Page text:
Chronic hepatitis C is one of the most important causes of liver disease, leading to cirrhosis, hepatic decompensation and hepatocellular carcinoma. Recently some important advances in therapy have been achieved with the introduction of first wave, first generation direct acting antiviral agents (DAAs) such as boceprevir (BOC), in combination with pegylated interferon (Peg-IFN) and ribavirin (RBV). The superior rate of sustained virological response with this treatment is accompanied by an elevated frequency of anaemia. Several studies have evidenced the importance of single nucleotide polymorphisms (SNPs) in inosine triphosphatase (ITPA) and solute carrier family 29, member 1 (SLC29A1) genes in the development of this adverse event. Here, we investigated haemoglobin levels and the best-known functional SNPs in ITPA and SLC29A1 genes in 22 patients treated with triple therapy with BOC/Peg-IFN/RBV. The identification of ITPA protective and SLC29A1 risk genotypes still appears to be a current methodology in RBV dosing during hepatitis C virus therapy with DAAs.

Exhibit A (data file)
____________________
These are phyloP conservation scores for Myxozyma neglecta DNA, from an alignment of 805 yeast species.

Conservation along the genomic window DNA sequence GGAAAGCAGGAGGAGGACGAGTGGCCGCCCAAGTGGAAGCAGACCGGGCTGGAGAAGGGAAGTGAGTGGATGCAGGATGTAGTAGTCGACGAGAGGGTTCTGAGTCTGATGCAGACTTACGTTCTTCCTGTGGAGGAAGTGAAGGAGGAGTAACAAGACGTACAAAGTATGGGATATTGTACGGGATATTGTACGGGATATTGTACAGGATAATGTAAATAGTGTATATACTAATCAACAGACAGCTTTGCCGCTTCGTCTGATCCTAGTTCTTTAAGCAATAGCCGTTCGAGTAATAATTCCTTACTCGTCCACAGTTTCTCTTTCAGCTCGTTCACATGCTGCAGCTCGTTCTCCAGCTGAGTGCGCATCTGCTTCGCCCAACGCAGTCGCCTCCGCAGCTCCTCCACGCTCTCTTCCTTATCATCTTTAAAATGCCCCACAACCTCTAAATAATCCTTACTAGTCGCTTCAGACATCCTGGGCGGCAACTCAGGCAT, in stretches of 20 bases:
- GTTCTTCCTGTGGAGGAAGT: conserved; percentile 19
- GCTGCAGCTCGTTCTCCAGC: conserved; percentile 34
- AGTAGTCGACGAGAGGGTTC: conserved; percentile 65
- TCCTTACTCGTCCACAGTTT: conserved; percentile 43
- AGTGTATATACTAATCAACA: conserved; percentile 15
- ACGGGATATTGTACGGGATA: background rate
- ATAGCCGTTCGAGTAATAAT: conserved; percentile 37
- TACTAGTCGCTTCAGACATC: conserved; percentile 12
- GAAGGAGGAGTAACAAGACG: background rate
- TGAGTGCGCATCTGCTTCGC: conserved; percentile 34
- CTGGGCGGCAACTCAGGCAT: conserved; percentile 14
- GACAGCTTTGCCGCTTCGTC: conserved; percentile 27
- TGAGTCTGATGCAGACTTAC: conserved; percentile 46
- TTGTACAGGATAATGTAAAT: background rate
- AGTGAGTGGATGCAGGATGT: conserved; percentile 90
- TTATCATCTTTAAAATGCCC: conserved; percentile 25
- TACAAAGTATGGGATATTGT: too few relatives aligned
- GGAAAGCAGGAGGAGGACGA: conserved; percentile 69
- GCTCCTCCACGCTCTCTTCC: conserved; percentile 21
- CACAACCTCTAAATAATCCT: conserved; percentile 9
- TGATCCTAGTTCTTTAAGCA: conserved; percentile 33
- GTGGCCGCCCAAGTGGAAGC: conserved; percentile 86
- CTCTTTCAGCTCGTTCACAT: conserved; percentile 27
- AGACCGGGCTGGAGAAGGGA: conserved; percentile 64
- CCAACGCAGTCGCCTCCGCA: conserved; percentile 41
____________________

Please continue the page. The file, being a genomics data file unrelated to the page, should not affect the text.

- Hepatitis C therapy
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